A BDSM Dungeon Transformed into Berlin’s New Art Space by Focusing on Art by Sex Workers

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Berlin has long been a city where hedonism and culture have intertwined, from the Weimar Republic to the famous KitKatClub. Lady Velvet Steel is fascinated by that history, and the role brothels have played in it — so much so that she and art curator Lilith Terra have opened Studio Lux, a working BDSM dungeon and brothel, to the general public. 

“Historically speaking brothels have always inspired culture. That fell out of fashion, or has been forgotten to the public,” the dominatrix and madam told ARTnews. 

In early April, Studio Lux opened an art exhibition titled “Art. Sex. Cash.” that featured artwork by sex workers, along with performances by latex-clad DJs and dominatrix-cum-rappers, spread across the 2,500+ square-foot brothel, with all rooms open to the public on opening night.

The work ranges from tentacle sculptures to oil paintings, though there is plenty of photography on display, which Terra considers an appropriate medium due to its association with pornography.

Terra said she hopes the exhibition can build connections between the different but associated worlds of art and fetish. 

“It’s exciting to go into a space like this to look at art, to make contact between sex workers and art enjoyers,” Terra told ARTnews. 

The artwork “tbc” by Pina Rath in Studio Lux in Berlin, Germany.
ANDREA ARAYA

Terra, who is not a sex worker but whose own striking photography often displays an aesthetic informed by BDSM culture, questioned the boundaries between art and erotica. 

“What does erotic mean?” she said. “It’s not just about showing genitals – it’s a wide spectrum. That’s interesting.”

Sculptor and stripper Ginger Angelica stood next to “Hourly Rate Smile,” her neon sculpture of a pair of luscious pink lips with a green snake peeking out. The work, according to Angelica, is a comment on the emotional labor that sex-workers engage in in their workplaces, subverting the typical advertising imagery that commercializes women’s bodies for the male gaze.

She bluntly described her other neon piece – a vulva with an almost-spiritual third eye – as “your porn staring back at you.”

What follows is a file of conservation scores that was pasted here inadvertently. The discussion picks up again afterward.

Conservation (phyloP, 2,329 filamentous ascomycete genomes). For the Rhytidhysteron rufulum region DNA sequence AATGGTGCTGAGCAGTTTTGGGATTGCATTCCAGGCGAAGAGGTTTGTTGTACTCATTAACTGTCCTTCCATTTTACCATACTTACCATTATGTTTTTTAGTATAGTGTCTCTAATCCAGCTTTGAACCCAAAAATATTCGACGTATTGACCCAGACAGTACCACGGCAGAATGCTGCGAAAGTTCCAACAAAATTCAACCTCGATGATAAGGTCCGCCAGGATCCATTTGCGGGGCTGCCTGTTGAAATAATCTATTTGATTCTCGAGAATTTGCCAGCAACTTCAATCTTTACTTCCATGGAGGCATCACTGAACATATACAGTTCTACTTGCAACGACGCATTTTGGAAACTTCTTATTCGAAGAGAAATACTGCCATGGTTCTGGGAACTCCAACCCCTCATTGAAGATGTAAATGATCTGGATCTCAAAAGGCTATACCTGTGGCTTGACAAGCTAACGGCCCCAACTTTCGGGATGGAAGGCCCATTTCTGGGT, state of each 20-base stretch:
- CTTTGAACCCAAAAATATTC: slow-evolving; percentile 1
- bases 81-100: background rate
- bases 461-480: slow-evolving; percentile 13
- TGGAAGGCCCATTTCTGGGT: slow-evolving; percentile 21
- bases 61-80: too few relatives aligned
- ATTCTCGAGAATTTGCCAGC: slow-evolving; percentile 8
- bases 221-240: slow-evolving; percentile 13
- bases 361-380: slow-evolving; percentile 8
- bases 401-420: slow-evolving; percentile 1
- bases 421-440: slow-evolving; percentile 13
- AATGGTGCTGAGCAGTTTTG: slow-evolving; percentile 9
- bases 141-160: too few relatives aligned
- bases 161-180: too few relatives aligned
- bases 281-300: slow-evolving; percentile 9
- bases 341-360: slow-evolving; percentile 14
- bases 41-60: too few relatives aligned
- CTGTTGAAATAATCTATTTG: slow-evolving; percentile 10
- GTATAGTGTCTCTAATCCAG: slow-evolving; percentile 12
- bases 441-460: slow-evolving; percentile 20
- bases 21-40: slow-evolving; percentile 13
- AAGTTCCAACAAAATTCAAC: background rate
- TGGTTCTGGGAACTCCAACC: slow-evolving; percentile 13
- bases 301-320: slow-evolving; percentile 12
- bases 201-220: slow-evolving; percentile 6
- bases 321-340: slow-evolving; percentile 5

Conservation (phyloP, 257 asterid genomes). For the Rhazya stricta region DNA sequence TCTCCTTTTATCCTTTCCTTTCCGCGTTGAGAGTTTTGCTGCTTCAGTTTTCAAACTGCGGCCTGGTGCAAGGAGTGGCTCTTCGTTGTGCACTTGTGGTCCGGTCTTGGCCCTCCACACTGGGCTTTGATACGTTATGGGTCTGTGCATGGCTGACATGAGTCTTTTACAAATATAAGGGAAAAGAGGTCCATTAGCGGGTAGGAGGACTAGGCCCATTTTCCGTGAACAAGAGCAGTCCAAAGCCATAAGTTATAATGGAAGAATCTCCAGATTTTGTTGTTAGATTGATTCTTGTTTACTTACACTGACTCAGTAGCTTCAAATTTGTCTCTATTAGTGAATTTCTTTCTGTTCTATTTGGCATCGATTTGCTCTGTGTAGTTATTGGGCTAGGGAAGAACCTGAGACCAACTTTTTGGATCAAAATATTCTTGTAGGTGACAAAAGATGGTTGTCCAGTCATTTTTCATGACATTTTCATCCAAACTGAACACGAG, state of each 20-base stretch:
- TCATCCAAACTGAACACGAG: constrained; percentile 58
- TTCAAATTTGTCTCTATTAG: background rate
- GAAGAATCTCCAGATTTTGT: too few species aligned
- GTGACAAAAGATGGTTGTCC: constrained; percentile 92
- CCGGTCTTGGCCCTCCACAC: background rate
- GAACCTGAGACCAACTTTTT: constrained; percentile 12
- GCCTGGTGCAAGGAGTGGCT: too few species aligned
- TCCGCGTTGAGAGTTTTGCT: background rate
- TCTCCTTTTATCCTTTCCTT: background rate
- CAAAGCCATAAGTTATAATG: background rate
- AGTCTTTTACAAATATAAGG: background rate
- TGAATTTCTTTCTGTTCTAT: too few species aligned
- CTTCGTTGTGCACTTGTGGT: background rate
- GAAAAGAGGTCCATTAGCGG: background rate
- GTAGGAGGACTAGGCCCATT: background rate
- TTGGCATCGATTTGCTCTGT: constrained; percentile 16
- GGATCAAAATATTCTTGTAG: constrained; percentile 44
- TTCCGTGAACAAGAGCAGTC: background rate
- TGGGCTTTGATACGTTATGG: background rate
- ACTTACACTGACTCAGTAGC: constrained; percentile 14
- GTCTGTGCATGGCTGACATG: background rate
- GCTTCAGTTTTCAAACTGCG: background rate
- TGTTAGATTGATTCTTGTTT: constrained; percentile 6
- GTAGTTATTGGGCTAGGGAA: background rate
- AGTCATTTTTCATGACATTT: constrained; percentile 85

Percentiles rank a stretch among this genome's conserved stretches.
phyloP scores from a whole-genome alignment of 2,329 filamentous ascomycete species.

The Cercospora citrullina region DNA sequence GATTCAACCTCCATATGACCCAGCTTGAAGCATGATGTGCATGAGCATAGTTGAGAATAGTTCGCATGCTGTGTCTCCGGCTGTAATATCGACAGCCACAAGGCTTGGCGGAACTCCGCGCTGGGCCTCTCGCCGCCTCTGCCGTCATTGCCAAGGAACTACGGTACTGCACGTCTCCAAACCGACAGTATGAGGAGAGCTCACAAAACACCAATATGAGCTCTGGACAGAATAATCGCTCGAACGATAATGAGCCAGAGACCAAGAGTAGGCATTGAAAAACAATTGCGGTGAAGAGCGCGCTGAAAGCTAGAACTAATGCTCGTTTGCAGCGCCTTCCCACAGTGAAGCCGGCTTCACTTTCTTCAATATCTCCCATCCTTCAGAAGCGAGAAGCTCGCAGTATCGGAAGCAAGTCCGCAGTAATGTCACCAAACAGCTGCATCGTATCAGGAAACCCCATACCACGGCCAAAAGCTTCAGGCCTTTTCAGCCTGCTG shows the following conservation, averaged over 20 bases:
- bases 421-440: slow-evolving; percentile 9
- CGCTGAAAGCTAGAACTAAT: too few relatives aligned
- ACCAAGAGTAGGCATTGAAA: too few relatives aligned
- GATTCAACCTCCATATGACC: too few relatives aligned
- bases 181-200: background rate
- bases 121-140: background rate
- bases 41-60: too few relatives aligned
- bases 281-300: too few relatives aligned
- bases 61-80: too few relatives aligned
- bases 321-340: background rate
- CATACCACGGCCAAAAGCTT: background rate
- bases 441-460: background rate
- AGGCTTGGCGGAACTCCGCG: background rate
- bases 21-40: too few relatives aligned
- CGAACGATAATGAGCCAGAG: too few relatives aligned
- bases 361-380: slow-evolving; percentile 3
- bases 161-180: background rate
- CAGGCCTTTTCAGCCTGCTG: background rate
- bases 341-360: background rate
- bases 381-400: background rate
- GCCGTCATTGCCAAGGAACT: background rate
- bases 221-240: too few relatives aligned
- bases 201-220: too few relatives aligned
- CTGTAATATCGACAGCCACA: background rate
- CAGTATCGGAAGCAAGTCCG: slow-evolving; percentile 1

For Angelica, Studio Lux and the exhibition reverse the typical relationship between subject and object in art to give sex workers more agency. Sex workers make art too, the exhibition declares.

“Sex workers are always the objects of art historically,” Angelica told ARTnews, noting that national galleries are filled with paintings that “depict a whore, either the king’s mistress or a street hooker.”

Angelica pointed to works from Manet and Toulouse-Lautrec as being obviously from a client’s perspective.

According to dominatrix and artist Dasa Hink, Studio Lux has always been “a very intellectual, artistic, activist space.” Its becoming an actual art space is “a dream come true,” she said.

Working with latex, a material with which Hink said she fell in love for its skin-like feel, she created beautiful frilly objects out of sex toys for the exhibition, wanting to take away the shame associated with these objects designed to bring pleasure. 

“I built the body of it to make an object that you want to display in the living room, rather than hide in a drawer,” Hink said of the sculptures. “I wanted to make it the pride of place, something to show off and not hide away.“ 

Opposite the sex toy sculptures, in the brothel’s sumptuous waiting room, Hink displayed posters of a porn performer wearing floral-shaped, pastel-colored latex in front of a prayer bench.

“Petpod” sculptures made out of sex toys by dominatrix and artist Dasa Hink.
ANDREA ARAYA

Like many of the artists on display at Studio Lux, Hink went into the sex industry primarily because it gave her the spare time she wanted to focus on her creative “obsession” with art and music. 

“So many of my colleagues are artists. They prefer this flexible job which encourages creativity, and allows for an abundance of time” Hink wrote in a post about the show on Instagram.

Studio Lux’s “Art. Sex. Cash.” is not the only art exhibition paying closer attention to artwork made by sex workers. “Decriminalised Futures,” an exhibition at London’s Institute of Contemporary Arts, recently showed art by sex workers in a prestigious art space, and used that space to campaign for decriminalization.

The artwork “Warrior” by dominatrix and artist Dasa Hink.
ANDREA ARRAYA

Liad Hussein Kantorowicz, a performance artist whose work was featured in the exhibition, pointed out that art by sex workers is often undervalued and not taken seriously due to stigmas around sex work.

The unique benefit of Studio Lux’s exhibition, according to Kantorowicz, is the way it can “remove stigma” by normalizing brothels for people who wouldn’t usually visit them. The art on display can play a similar role. 

“Art is one of the best ways for sex-workers to mediate their experiences to a public that would never be able to understand it otherwise,” Kantorowicz said. 

Studio Lux will open a new exhibition on August 20. Before then, anyone can come view the art, most of which remains hung on the walls, by appointment.

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